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Silent Light [DVD] [2007]

Cornelio Wall , Miriam Toews , Carlos Reygadas    Suitable for 15 years and over   DVD
3.3 out of 5 stars  See all reviews (14 customer reviews)
Price: £7.99 & FREE Delivery in the UK on orders over £10. Details
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Silent Light [DVD] [2007] + Battle In Heaven [DVD] [2006] + Post Tenebras Lux [DVD]
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Product details

  • Actors: Cornelio Wall, Miriam Toews, Maria Pankratz, Peter Wall
  • Directors: Carlos Reygadas
  • Format: PAL, Widescreen, Colour, Subtitled
  • Language: German
  • Region: Region 2 (This DVD may not be viewable outside Europe. Read more about DVD formats.)
  • Aspect Ratio: 16:9 - 2.35:1
  • Number of discs: 1
  • Classification: 15
  • Studio: Palisades Tartan
  • DVD Release Date: 19 July 2010
  • Run Time: 136 minutes
  • Average Customer Review: 3.3 out of 5 stars  See all reviews (14 customer reviews)
  • ASIN: B003OV2SIO
  • Amazon Bestsellers Rank: 21,112 in DVD & Blu-ray (See Top 100 in DVD & Blu-ray)


Product Description

Temptation proves too much for a member of a religious community in this drama directed by Carlos Reygadas. While living in a Mennonite community in Mexico, married father Johan (Cornelio Wall), admits to his wife Esther (Miriam Toews) that he's been having an affair with fellow member Marianne (Maria Pankratz). With adultery forbidden by his faith, Johan faces a deep moral dilemma, complicated further by his belief that he's falling in love with Marianne. The situation worsens when Johan's father, made aware of the situation, announces that Johan has fallen under the spell of the devil.


Overwhelmingly powerful --The Guardian

Rivetingly beautiful --Sight & Sound

One of the finest films of the year --Little White Lies

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Customer Reviews

Most Helpful Customer Reviews
25 of 26 people found the following review helpful
By Alan Pavelin VINE VOICE
The stunningly beautiful, and immensely moving, Silent Light was, for me, the best film released in 2007, and its availability on DVD enables a wider audience to appreciate its marvels. While a reviewer in one Sunday newspaper informed his readers that it is "the kind of film favoured by those who are basically disdainful of movies", the fact that this same newspaper in 2006 described the Dardennes brothers' terrific L'Enfant as "really just a French version of Cathy Come Home" shows how much reliability can be placed on its judgements.

Silent Light is a mesmerising drama set in the Mennonite community of northern Mexico, with members of the community, non-actors all, playing the main parts. The dialogue is in the archaic Dutch-German language which they speak, and, for the first 90 minutes, is a simple story of a middle-aged family man agonising over his adulterous relationship with another woman in the community. Then there is an unexpected tragedy, followed by what is a virtual remake of the miraculous last scene of Carl Dreyer's 1955 classic Ordet.

The newspaper reviewer mentioned above cannot see the simple fact that Silent Light is a grown-up movie, shot in a grown-up way. The first 5 minutes are an extraordinary time-lapse sequence of the skies from night to sunrise, the soundtrack filled with sounds of the waking natural world; the last 5 minutes are the reverse (sunset to night). If people prefer pointless cgis and rapid-cut editing, so be it; but they are depriving themselves of the experience of what cinema can do.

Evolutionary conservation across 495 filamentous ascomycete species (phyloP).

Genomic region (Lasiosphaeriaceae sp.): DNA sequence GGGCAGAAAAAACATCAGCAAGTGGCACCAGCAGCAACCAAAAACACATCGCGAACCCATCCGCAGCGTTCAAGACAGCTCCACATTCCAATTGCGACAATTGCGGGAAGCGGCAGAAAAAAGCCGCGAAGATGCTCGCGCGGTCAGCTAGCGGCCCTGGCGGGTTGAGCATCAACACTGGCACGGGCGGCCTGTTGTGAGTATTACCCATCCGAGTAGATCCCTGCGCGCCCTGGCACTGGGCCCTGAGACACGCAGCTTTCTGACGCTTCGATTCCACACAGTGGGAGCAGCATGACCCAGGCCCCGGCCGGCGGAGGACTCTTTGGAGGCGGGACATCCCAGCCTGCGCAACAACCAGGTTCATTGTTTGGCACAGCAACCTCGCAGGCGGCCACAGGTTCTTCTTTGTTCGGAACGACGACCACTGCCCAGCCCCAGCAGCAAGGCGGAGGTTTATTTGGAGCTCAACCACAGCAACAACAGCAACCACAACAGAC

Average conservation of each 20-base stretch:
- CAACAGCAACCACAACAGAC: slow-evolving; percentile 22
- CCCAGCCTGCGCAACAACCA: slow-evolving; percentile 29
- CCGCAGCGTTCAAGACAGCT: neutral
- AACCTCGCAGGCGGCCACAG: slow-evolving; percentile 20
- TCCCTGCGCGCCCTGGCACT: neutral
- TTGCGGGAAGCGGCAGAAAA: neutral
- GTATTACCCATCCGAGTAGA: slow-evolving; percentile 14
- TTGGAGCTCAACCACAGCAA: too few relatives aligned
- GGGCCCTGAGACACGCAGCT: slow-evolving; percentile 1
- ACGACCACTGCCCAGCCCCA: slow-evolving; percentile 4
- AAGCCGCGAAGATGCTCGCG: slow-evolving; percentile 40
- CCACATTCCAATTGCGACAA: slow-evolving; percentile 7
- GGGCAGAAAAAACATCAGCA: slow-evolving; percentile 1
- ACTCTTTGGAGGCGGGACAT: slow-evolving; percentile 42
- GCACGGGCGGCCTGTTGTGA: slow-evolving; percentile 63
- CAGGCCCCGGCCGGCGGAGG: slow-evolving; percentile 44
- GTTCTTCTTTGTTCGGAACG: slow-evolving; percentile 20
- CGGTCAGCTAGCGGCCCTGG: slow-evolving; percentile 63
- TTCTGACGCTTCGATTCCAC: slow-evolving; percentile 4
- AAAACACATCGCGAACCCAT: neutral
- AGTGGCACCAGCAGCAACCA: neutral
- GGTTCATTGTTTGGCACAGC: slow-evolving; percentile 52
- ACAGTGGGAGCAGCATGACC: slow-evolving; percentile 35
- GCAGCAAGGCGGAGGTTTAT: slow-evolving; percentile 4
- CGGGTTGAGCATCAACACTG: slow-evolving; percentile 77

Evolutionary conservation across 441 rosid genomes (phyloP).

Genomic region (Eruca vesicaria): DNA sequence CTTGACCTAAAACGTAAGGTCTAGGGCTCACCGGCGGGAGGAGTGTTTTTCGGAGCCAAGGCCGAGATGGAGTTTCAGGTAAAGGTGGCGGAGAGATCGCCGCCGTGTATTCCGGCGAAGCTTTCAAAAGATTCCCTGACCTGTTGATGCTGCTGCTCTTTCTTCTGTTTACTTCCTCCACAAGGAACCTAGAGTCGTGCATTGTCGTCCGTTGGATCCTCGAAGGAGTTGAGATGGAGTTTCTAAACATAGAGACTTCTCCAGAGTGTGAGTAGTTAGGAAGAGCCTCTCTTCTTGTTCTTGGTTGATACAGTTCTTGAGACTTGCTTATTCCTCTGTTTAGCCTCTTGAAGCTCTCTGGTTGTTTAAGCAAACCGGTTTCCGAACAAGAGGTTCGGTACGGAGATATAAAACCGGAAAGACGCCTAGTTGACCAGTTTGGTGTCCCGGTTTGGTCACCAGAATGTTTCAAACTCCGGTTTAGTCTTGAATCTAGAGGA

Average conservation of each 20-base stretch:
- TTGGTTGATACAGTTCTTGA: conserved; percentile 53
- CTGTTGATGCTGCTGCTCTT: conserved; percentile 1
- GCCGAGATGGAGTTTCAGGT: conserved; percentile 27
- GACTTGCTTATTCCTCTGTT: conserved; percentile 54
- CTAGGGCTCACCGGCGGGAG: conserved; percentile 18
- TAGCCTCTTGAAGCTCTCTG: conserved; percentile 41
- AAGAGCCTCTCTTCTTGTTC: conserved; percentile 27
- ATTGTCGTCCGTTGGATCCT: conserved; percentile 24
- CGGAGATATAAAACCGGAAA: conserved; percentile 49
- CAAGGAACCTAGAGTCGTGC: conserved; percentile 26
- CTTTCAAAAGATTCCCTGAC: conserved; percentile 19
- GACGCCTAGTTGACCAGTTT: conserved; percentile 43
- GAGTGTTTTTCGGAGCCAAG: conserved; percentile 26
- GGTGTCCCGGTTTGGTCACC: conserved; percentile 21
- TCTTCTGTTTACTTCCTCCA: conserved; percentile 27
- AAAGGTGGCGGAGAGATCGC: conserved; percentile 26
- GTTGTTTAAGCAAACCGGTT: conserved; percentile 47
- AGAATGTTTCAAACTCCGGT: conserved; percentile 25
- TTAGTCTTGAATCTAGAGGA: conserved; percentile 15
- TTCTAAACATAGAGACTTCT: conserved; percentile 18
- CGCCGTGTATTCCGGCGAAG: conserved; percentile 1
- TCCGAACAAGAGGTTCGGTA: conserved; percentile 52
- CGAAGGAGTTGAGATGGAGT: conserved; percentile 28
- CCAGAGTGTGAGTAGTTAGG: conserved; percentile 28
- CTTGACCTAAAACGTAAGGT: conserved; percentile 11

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5 of 5 people found the following review helpful
5.0 out of 5 stars The best of world cinema 1 Jun 2009
By technoguy VINE VOICE
This film acts like a purgation of the junk-fest sensation and cliché language and plots of our normal cinema.It takes us out of the real world and puts our senses through a sieve through a habit of perfection,distilling an uncreated light. There is a movement in world cinema to utilise non-professional actors and natural light together.The opening (and closing) shots open us up to a slow action shot almost in real time from constellations in a black sky to dawn shots of the rising sun,with all the attendant sounds of crickets,cicadas and cattle lowing.This is a filtered and idealised human nature set in a Mennonite community of Plautdiesh -speaking people who are attuned to the season's cycles, through cattle farming and crop harvesting.The film is composed of beautiful tableaus of widescreen natural vistas,earth and sky meeting on wide horizons, well captured on the many driving sequences,backed up with a soundscape of waving grass and trees,crickets,birds and running water. Johan is sitting with his wife and six children giving silent grace with a ticking clock. Beneath the harmonious surface there is tension between the couple.His wife Esther takes the children out and he breaks down in tears when alone. He has been having a two year affair with Marianne,another Mennonite (single)female.The imagery in this film induces a kind of trance-like contemplation. His infatuated mood expresses itself through him driving round his friend Zackaria to some raunchy music.He goes on to meet Marianne in a long kissing scene which ends in them making love.He is well supported by his friend and father,who thinks it is fate or the devil's work but does not condemn him.Johan thinks every man makes his own fate. We cut to a beautiful scene of the family bathing together. Read more ›